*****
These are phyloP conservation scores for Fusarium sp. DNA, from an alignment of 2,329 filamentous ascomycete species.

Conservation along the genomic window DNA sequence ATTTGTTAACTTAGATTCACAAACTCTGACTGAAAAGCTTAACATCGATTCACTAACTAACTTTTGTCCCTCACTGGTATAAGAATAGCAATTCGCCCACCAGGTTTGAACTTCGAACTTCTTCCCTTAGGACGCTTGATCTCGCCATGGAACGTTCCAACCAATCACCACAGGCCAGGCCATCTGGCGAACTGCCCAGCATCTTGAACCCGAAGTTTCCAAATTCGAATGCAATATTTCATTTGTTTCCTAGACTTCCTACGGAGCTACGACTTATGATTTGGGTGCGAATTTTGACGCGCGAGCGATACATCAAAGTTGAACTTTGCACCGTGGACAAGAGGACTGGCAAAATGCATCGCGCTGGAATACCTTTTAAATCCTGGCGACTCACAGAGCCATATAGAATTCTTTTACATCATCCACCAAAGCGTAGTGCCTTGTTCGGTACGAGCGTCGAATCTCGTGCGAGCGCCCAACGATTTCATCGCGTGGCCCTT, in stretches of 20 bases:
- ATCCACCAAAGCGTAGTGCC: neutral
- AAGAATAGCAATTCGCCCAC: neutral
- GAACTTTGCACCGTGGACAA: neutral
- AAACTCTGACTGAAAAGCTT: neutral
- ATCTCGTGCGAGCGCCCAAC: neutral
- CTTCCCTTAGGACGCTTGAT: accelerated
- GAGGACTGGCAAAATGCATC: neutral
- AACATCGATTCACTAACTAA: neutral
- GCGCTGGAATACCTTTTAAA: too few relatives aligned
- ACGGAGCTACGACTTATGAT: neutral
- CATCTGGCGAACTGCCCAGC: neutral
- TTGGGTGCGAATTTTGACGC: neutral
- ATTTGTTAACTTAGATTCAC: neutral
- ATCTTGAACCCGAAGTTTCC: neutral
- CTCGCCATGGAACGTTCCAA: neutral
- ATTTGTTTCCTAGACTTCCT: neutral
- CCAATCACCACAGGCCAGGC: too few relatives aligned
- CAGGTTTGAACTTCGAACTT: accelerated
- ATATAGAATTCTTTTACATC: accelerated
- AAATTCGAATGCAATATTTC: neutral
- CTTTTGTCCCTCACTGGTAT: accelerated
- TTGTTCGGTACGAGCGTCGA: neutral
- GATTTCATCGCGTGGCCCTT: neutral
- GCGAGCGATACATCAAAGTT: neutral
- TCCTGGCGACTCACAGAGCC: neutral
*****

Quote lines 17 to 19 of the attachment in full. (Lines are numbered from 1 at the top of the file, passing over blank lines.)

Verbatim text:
- CTCGCCATGGAACGTTCCAA: neutral
- ATTTGTTTCCTAGACTTCCT: neutral
- CCAATCACCACAGGCCAGGC: too few relatives aligned